EDITORIAL: Between jobs

Govt scheme for the unemployed can create social safety net for them, but focus should continue on creating more jobs

In line with the constitutional provision of right to employment, the government has proposed up to 120 days’ unemployment allowance per year to those who are jobless. Article 33 (1) of the Constitution under “Right to employment” says: “Every citizen shall have the right to employment.” The unemployment scheme, which is still in its nascent stage, is part of the Prime Minister Employment Programme introduced through this fiscal budget in May. The government through its fiscal budget presented in May has allocated Rs 3.1 billion for this fiscal to implement the programme. The government, however, is yet to propose the amount for the scheme, as it plans to ascertain the allowance based on resources that can be made available for this purpose. The scheme basically has three stages and unemployment allowance lies at the bottom, with the first two being – providing money to unemployed to help them find self-employment and finding jobs for the unemployed. This hence looks somewhat like a well thought-out plan.

According to a World Bank report published on April, 32 per cent of Nepal’s working-age population – people aged 15 to 64 – are either unemployed or voluntarily inactive. This though is the lowest in South Asia, job creation is the need of the hour. The working-age population in Nepal increases by 35,000 people and the country must create 240,000 jobs a year to maintain the employment rate, says the report. It’s a sad reality that around 1,500 youths leave the country, mainly to the Gulf states and Malaysia, every day in search of jobs. As the country expects to get on the path of economic recovery – the government has set an economic growth target of 7.9 per cent – more jobs need to be created so as to absorb the growing labour force. So the government scheme – since it at least provides some sort of social safety net – may also help in retaining the youths in the country, who then ultimately can be put into available jobs Nepal.

This, however, is not the first time such plans have been introduced. In the past also various governments had announced similar kinds of schemes under different names. But they were largely unimplemented for various reasons ranging from lack of commitment from the government to political instability. The danger of such programmes, our experience says, usually turn out to be a tool to appease cadres of the ruling party or those who are close to power centres. This tendency ultimately defeats the whole purpose. This has to be checked through some strong monitoring mechanism. Now that the country has local governments in place, the federal government should limit its role to introducing the scheme and letting the local authorities implement. One area where the governments at all levels must focus is awareness. Unless people are made aware of the scheme – and how it works – the scheme runs the risk of being redundant. The plans since also create a social safety net, it can help boost the confidence of youths. Implementation hence will be the key. Also, freebies can make citizens irresponsible, and this fact also should be well taken care of. More focus, however, should always be on creating jobs and absorbing the labour force.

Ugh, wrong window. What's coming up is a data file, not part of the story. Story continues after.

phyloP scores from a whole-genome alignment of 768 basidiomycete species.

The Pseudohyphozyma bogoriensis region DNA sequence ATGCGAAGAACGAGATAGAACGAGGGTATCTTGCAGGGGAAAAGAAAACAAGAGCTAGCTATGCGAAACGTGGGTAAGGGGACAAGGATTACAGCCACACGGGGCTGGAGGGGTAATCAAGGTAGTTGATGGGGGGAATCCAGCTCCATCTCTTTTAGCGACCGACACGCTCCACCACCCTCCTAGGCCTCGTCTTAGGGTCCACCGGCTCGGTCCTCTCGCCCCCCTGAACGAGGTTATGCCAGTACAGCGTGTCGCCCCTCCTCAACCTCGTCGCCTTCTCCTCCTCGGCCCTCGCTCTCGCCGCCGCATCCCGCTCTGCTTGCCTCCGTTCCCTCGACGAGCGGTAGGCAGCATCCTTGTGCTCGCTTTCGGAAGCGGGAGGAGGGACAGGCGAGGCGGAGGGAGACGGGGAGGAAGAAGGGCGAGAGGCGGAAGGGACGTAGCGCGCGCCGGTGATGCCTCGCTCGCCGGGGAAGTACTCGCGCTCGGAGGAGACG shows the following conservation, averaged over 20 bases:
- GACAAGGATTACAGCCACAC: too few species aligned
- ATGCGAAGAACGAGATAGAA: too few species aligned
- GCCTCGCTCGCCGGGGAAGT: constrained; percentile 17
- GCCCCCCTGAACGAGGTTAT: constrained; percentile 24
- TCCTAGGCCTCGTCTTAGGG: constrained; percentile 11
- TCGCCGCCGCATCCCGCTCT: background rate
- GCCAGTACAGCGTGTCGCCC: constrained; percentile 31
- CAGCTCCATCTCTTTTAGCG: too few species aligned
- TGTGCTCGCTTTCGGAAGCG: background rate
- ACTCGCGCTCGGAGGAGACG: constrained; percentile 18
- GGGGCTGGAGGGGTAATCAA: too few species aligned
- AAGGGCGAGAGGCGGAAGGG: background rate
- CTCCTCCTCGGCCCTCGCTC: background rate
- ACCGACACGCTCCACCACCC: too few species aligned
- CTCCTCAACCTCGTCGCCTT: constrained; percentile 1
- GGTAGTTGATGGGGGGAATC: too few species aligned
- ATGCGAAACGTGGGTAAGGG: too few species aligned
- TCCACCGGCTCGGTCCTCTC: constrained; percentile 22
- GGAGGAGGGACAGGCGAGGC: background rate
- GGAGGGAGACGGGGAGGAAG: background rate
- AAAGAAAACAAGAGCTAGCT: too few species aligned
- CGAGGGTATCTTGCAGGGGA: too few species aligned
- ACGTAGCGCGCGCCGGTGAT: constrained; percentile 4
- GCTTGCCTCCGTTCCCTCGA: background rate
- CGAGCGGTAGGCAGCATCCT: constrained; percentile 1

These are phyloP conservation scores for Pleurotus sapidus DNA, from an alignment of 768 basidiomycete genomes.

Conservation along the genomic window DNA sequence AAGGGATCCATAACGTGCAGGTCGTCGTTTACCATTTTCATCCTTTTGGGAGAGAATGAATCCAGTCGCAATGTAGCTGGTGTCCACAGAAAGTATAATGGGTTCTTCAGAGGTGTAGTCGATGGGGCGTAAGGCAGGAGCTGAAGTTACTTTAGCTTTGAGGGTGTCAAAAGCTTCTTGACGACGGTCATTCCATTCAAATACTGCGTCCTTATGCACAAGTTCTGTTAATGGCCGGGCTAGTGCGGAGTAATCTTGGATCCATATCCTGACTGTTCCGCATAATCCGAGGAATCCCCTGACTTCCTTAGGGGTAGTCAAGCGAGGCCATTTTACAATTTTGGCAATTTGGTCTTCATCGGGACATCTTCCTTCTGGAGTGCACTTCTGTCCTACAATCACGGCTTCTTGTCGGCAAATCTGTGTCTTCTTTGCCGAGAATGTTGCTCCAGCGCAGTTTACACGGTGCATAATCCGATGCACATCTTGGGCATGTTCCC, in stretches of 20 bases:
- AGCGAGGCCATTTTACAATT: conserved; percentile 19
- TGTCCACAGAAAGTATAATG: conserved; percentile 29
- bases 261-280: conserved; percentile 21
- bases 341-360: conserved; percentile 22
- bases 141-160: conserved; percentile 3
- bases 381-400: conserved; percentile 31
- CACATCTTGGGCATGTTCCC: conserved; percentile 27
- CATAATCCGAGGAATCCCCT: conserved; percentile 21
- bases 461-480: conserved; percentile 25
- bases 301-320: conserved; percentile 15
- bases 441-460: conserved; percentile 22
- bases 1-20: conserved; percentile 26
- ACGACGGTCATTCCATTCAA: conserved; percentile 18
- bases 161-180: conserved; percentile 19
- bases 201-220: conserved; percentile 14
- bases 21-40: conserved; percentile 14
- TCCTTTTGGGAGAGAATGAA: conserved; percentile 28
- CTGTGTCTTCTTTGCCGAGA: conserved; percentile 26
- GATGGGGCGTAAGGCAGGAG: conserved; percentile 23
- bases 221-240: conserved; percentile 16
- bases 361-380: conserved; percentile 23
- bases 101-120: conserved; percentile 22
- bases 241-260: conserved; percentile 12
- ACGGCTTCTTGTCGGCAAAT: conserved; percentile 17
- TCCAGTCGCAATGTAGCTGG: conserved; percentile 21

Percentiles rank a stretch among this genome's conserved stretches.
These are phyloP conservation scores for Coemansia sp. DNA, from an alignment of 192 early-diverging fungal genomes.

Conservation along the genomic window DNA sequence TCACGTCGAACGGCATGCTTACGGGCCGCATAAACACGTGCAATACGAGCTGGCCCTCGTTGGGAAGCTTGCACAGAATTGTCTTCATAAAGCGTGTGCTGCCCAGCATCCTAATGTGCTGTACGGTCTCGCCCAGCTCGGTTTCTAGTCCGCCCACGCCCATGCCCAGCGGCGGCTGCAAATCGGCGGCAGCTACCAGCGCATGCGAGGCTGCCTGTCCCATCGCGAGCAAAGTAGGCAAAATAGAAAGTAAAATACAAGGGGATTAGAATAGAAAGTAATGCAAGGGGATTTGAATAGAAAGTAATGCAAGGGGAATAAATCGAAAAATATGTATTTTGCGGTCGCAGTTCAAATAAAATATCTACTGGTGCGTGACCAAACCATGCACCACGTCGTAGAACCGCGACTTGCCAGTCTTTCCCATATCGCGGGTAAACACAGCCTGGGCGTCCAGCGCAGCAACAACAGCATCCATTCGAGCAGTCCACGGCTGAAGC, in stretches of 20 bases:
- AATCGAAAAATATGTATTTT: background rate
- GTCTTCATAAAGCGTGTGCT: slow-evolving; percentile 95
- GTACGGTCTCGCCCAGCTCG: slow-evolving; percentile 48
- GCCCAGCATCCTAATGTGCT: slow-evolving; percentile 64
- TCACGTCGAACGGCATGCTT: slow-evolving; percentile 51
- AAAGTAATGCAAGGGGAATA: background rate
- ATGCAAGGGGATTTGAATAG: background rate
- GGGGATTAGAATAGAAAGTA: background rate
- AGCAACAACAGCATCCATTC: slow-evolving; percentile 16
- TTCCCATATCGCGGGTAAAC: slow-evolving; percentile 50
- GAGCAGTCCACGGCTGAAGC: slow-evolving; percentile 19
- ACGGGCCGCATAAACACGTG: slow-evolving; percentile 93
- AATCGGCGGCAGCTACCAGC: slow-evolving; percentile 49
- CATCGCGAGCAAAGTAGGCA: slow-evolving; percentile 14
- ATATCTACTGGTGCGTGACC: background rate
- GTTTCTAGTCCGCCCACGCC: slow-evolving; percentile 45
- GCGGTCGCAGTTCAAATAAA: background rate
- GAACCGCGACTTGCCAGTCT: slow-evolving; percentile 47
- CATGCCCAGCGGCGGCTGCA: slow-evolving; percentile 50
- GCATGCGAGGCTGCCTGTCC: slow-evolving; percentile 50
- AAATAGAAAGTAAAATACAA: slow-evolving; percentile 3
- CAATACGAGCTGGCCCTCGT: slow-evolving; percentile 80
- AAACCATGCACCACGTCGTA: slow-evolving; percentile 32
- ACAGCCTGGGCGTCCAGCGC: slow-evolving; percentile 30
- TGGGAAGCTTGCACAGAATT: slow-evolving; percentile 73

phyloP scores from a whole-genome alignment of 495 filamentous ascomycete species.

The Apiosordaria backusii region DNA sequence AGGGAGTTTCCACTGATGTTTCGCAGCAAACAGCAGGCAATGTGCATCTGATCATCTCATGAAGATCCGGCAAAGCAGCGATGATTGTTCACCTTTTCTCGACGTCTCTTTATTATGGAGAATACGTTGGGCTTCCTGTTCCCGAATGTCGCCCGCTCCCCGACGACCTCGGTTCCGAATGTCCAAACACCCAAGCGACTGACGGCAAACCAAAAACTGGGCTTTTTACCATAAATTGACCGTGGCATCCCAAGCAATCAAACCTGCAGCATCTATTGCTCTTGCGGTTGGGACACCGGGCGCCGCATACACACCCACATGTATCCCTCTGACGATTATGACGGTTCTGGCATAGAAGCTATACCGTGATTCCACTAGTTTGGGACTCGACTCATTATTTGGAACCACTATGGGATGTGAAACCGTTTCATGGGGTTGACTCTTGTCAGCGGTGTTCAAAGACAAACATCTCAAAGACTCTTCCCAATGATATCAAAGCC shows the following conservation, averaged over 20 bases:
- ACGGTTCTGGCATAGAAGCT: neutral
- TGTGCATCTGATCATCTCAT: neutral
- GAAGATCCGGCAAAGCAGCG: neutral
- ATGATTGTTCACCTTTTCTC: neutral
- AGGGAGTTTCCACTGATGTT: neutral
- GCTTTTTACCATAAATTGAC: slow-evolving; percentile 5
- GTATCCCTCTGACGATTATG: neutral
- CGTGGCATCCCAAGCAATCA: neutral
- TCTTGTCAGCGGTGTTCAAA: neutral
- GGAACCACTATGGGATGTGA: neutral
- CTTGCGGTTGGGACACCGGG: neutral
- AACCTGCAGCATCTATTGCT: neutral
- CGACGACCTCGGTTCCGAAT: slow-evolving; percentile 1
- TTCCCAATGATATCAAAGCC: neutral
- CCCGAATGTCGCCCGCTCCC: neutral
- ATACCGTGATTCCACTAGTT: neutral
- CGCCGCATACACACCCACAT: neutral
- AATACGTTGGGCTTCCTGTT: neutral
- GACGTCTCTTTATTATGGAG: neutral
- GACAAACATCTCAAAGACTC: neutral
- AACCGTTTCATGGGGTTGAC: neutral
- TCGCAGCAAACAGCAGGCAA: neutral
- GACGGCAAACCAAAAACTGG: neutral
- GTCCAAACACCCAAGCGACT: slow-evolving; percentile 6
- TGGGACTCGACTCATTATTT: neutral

Enforce the law

The low-lying areas of Bhaktapur district, particularly Madhyapur Thimi Municipality, were once again inundated on Sunday due to torrential rains for the last 24 hours. The Madhyapur Thimi area was submerged in flooded waters on July 12 when it received 121.6 mm of rainfall, the highest downpour of the season. However, the area was inundated even if it received as little as 49.5 mm of rainfall.

Locals have attributed the poor drainage system, unplanned urbanisation and illegal encroachment of the Hanumante River by land mafias to the frequent floods in the area. The only solution to the perennial problem is completing the Hanumante River Corridor Project which aims to reclaim the river land encroached by individuals and widen the drainage system. The existing law has banned to build houses within a distance of 20 metres on both sides of rivers. Most houses were found to have submerged in the flooded waters built close to the river banks. The concerned authority must take legal action against those who have encroached upon the river land. The municipality also should not allow people to build houses in the low lying areas that always get inundated. The government must enforce the law strictly.